Home Food Ingredient Spotlight: Tahini | SimplyRecipes.com

Ingredient Spotlight: Tahini | SimplyRecipes.com

This post is part of our Summer Cookbook Club series for July 2020, featuring Adeena Sussman’s book, Sababa.


Tahini, at its most basic definition, is a paste made of ground sesame seeds. Sometimes the seeds are roasted; sometimes they aren’t. Unroasted seeds are considered raw.

People either tend to love it or hate it. If you’re on the “hate it” side, you might want to rethink your position and explore your sesame seeking options.

“To make tahini, sesame seeds are soaked in water (sometimes salted), then crushed so the hull separates from the tender inner germ. The seeds are then run through a centrifuge to separate and dispose of the waste before being roasted and ground between huge millstones,” Adeena Sussman writes in her most recent cookbook, Sababa.

When tahini is good, it should be homogeneous, creamy, thick but pourable, with a rich, nutty flavor. Sometimes it could taste slightly salty depending on how it’s processed, or darker in color which just means it was roasted more.

Bad tahini is bitter and dry tasting. If you’re not a fan of tahini, don’t hate all tahini—just hate bad tahini.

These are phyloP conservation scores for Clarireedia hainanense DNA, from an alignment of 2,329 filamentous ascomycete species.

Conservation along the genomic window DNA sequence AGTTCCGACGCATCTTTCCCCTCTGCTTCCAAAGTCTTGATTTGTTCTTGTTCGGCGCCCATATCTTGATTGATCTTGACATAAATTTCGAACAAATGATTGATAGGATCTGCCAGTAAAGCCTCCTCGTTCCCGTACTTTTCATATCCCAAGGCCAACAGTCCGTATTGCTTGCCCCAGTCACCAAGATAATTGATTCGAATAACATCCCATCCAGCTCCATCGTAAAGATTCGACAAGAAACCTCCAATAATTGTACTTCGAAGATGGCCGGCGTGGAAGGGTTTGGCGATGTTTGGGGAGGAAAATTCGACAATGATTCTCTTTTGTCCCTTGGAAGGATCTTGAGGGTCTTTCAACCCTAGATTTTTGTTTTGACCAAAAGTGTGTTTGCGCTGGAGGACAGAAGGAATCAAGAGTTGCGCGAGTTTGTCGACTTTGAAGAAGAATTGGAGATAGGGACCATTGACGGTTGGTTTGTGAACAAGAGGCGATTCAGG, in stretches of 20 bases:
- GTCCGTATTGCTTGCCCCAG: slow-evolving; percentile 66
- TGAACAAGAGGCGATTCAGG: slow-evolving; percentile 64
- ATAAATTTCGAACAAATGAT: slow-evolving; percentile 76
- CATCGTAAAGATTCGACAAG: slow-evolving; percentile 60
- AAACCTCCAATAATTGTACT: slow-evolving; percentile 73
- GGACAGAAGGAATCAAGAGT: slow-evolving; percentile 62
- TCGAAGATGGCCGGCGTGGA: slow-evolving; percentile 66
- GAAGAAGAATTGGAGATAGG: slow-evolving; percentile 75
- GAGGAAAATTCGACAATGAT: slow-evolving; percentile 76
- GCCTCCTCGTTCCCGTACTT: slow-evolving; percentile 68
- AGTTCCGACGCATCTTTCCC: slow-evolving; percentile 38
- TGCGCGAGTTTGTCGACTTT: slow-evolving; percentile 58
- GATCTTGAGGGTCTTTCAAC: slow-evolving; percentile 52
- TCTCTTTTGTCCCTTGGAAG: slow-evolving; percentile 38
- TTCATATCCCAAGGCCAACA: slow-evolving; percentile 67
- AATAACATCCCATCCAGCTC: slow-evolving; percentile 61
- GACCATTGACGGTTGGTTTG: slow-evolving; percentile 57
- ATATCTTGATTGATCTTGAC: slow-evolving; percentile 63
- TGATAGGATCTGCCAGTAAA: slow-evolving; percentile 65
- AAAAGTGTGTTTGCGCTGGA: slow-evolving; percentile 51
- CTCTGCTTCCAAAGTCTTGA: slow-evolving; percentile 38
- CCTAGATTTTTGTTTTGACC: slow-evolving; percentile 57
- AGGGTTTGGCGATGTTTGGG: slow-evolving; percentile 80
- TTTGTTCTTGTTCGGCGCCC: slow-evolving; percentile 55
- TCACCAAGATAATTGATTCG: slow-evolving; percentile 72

So, you know what it should taste like now, and if you’ve been duped by the bitter stuff, don’t worry. It happens to the best of us.

I reached out to Adeena Sussman, author of Sababa: Fresh, Sunny Flavor’s from my Israeli Kitchen for some advice on picking the best tahini.

“I highly recommend Soom Tahini. It’s imported from Israel by three American sisters. They guarantee freshness and have high standards and practices,” Adeena said during a recent interview from her home in Tel Aviv.

While some oil separation is natural, there shouldn’t be a thick layer of oil on top.

“Good tahini should pour like a thick pancake batter,” Adeena says. “It should be unified. There shouldn’t be a layer of oil on top and sludge on the bottom.”

If you see thick, distinct layers, chances are the tahini isn’t fresh. If you can, try to look for jars with packaged by dates stamped on them.


Tahini is shelf stable and can sit in a cool dry cabinet for up to a year, which makes it the perfect ingredient to have on hand.

Most people are familiar with using tahini in hummus, but there is no reason to stop with a creamy bean dip! Make tahini dressing to spoon over salads and roasted vegetables, or add tahini to smoothies and granola, or swirl it into brownies.


If you’re looking for more ways to use tahini in your cooking, check out Adeena Sussman’s book, Sababa: Fresh, Sunny Flavors from My Israeli Kitchen. Autographed copies are available in our Simply Recipes Shop.


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